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Small actions, big difference

Sustainability programs diverting significant waste from landfill

Campus and Community

By Sandy Woolfrey-Fahey

To mark Earth Day on April 22, the Gazette is featuring a suite of sustainability-themed stories this week. Keep an eye out for more from April 19–21.

Reduce, reuse, recycle.

The three Rs are the driving force for sustainability initiatives.

An illustration that shows the planet Earth with leaves around the edges of the image and the words "Saturday, April 22 Earth Day."

They are also the foundation of two recently launched projects leading waste reduction on Memorial’s St. John’s and Signal Hill campuses.

Recycling at residence

A pilot recycling program in residence has already diverted more than three tonnes of waste from the landfill.

Residents at Burton’s Pond and Signal Hill did not previously have formal recycling services.

Now, with 33 apartments in Guy and Gilbert units at Burton’s Pond and 80 rooms at Signal Hill Campus, the scope of recycling is increasing.

The program collects mixed plastics like food containers, beverage bottles and packaging, as well as paper products, is similar to the City of St. John’s curbside collection.

Nikhilesh Paliath (left), project co-ordinator, Sustainability and Climate Action Office and Madison Malloy (right), participating student at Burton’s Pond who helped with recycling pilot as a MUCEP student with Sustainability and Climate Action Office.
From left at Burton’s Pond are Nikhilesh Paliath, project co-ordinator, Sustainability and Climate Action Office, and MUCEP student Madison Malloy.
Photo: Submitted

A waste audit prior to the launch of the pilot indicated that nearly 50 per cent of garbage generated at the residences is recyclable. The collected amount of recycling since the program’s inception and the reduction in garbage waste is proving the program’s success.

Nikhilesh Paliath, a graduate of the Environmental Systems Engineering and Management Program at Memorial, is the project co-ordinator with the Sustainability and Climate Action Office (SCAO).

“The pilot lays the groundwork to expand and improve the collection of recyclables across campuses,” he said. “This is significant as recycling is not yet mandatory for the industrial, commercial and institutional sector in the province. Memorial is leading the way as a steward.”

He notes this is just one example of the type of projects he is working on through his role in the office.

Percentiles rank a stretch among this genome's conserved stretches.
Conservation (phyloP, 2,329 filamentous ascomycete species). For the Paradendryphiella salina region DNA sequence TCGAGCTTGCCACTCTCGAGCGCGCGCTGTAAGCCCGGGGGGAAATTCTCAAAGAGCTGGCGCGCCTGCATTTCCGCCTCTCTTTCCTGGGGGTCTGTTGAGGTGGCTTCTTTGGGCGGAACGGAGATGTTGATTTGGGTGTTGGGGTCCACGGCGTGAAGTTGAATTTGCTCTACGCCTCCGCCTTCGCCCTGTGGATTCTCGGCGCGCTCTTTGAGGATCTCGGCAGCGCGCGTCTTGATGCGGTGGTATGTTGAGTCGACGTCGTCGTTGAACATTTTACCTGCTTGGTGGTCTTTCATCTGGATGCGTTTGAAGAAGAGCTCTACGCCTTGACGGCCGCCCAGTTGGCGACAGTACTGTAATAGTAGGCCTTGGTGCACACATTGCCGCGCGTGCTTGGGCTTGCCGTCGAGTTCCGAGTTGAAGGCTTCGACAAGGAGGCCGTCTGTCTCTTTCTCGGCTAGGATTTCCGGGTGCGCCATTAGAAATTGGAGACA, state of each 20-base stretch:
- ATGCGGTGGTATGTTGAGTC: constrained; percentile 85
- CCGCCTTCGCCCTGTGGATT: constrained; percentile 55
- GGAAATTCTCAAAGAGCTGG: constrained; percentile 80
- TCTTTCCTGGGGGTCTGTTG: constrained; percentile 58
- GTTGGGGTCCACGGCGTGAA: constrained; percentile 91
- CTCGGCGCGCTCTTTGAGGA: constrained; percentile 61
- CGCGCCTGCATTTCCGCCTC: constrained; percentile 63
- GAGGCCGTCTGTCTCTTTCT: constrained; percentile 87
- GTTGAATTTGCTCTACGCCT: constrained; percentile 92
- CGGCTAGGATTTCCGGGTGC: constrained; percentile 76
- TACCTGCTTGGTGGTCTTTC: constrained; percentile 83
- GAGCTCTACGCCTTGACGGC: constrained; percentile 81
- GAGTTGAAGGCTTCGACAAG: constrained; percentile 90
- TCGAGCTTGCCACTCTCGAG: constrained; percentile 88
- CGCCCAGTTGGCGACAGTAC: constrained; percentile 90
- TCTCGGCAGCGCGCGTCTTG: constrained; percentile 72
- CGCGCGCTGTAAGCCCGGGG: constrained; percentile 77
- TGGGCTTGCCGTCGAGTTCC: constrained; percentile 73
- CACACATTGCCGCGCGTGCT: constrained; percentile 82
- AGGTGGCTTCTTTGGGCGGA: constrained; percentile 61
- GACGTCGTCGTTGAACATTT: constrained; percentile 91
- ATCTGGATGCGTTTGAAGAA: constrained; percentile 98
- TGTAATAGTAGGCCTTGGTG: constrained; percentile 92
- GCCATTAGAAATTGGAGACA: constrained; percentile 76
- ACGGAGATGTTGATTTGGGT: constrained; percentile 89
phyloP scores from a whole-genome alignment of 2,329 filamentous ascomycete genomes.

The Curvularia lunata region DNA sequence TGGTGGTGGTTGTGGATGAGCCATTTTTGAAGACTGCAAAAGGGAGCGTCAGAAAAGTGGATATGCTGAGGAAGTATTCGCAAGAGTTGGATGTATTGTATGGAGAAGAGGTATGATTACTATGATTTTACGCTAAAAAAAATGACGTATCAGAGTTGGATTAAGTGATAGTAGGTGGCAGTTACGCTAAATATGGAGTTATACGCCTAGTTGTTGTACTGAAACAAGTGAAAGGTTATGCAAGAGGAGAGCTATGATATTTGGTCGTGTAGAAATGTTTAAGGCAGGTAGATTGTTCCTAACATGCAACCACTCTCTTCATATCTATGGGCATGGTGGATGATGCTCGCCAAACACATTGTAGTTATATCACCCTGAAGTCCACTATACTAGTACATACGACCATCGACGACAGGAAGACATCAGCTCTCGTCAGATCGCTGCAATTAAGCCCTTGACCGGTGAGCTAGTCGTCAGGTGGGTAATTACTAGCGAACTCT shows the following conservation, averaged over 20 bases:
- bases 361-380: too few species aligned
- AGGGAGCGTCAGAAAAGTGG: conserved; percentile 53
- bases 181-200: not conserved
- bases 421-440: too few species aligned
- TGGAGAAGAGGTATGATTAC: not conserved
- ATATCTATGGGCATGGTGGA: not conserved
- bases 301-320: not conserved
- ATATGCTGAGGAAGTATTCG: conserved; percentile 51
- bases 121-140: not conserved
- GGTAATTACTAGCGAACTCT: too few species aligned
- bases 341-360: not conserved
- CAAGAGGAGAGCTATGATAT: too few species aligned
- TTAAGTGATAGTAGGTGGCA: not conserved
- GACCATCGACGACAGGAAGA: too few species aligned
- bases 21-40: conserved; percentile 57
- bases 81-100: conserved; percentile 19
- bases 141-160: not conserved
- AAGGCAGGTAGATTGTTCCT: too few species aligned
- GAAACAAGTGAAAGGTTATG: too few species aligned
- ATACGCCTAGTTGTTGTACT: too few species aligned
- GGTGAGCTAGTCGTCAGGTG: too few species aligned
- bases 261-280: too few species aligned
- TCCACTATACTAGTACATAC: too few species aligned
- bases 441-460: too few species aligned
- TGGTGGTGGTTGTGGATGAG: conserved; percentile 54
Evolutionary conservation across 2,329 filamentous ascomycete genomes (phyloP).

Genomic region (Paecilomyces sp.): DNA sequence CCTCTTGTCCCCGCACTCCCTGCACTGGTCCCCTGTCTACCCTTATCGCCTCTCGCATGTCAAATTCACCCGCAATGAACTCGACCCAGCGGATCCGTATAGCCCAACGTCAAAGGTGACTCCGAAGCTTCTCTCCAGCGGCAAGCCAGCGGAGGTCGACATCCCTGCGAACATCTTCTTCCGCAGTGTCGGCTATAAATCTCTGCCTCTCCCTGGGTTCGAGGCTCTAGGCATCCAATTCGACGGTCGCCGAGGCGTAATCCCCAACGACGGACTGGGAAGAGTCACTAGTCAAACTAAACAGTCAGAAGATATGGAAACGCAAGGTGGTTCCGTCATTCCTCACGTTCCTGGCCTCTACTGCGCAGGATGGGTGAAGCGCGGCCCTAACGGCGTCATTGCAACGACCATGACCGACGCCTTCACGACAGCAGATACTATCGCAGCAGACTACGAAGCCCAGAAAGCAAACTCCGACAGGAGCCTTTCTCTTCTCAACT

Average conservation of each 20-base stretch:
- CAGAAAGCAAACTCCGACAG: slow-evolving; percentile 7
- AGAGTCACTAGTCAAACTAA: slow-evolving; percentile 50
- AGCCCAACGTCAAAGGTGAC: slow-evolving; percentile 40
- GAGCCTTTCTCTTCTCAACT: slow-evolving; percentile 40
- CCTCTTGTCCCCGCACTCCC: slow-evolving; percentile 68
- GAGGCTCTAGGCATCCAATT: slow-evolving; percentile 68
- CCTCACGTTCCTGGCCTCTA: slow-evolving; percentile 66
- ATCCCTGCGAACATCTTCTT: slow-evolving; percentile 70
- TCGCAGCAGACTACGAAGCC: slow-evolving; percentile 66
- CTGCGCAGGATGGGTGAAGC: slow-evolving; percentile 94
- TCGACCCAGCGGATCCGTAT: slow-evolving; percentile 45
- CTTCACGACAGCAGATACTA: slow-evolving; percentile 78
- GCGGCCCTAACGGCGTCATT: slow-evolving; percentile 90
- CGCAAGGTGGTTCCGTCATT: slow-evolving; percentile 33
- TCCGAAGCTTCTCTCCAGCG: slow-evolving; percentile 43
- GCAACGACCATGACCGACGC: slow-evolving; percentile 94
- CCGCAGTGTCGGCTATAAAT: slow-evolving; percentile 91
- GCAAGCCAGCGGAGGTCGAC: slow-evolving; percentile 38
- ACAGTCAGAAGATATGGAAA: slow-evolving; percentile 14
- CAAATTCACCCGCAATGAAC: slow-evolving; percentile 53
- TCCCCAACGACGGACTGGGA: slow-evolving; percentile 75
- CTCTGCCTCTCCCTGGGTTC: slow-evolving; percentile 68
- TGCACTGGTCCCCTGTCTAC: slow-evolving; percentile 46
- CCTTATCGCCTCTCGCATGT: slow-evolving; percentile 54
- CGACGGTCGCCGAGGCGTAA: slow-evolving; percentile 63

The work is part of the overall pan-campus waste management strategy underway that will make a sizable impact on the university’s environmental footprint.

Partnering for success

Heave Away is Memorial’s waste collection vendor and partner in the residences project.

“Not only is curbside recycling helping to divert unnecessary waste from going to the landfill, it is also providing important data that will significantly reduce Memorial’s current waste disposal pickups and associated costs in the future,” said Sarah Halliday, business development and sustainability manager, at Heave Away.

The plan is to expand recycling services to the remaining units in Burton’s Pond this fall.

The SCAO is also preparing a new recycling pilot in collaboration with the Main Dining Hall and Aramark staff.

Consolidated garbage and recycling pilot

Greg Vardy, disposes recycling in one of the building's sorting stations.
Greg Vardy recycles a can at a sorting station.
Photo: Submitted

Another waste reduction project on the St. John’s campus provided the recycling bins used in the residences.

Employees with the Chief Risk Office and Facilities Management in the Facilities Management building have consolidated their bins, creating garbage and recycling centres.

Previously, each employee was assigned their own bin.

Custodial staff members suggested creating common sorting stations in the building, with receptacles for beverage containers, paper and garbage, eliminating the need for individual bins.

Consequently, the number of garbage bags used and the amount of plastic entering the waste system has been significantly reduced.

Approximately 100 garbage and 100 recycling bins were removed from Facilities Management offices, eliminating at least 400 plastic bags from reaching the landfill on a monthly basis.

A collection of plastic bins in a storage room.
Facilities Management bins were reused in the residence pilot.
Photo: Submitted

Another benefit?

A reduction in the repetitive movement of emptying individual bins, improving the custodial staff’s work ergonomics and decreasing injuries thanks to approximately 1,600 fewer “stoops.”

As well, employees are increasing their physical activity by walking to the common areas to dispose of waste and fewer bins decrease the number of places that can attract pests.

Custodial staff also say they note an increase in recycling in some areas.

Want to help?

If your unit would like to consider consolidating bins in your area, you are encouraged to contact the Sustainability and Climate Action Office.

Through improved processes and continued partnerships, the SCAO plans to increase opportunities to identify new, significant sources of divertible waste.


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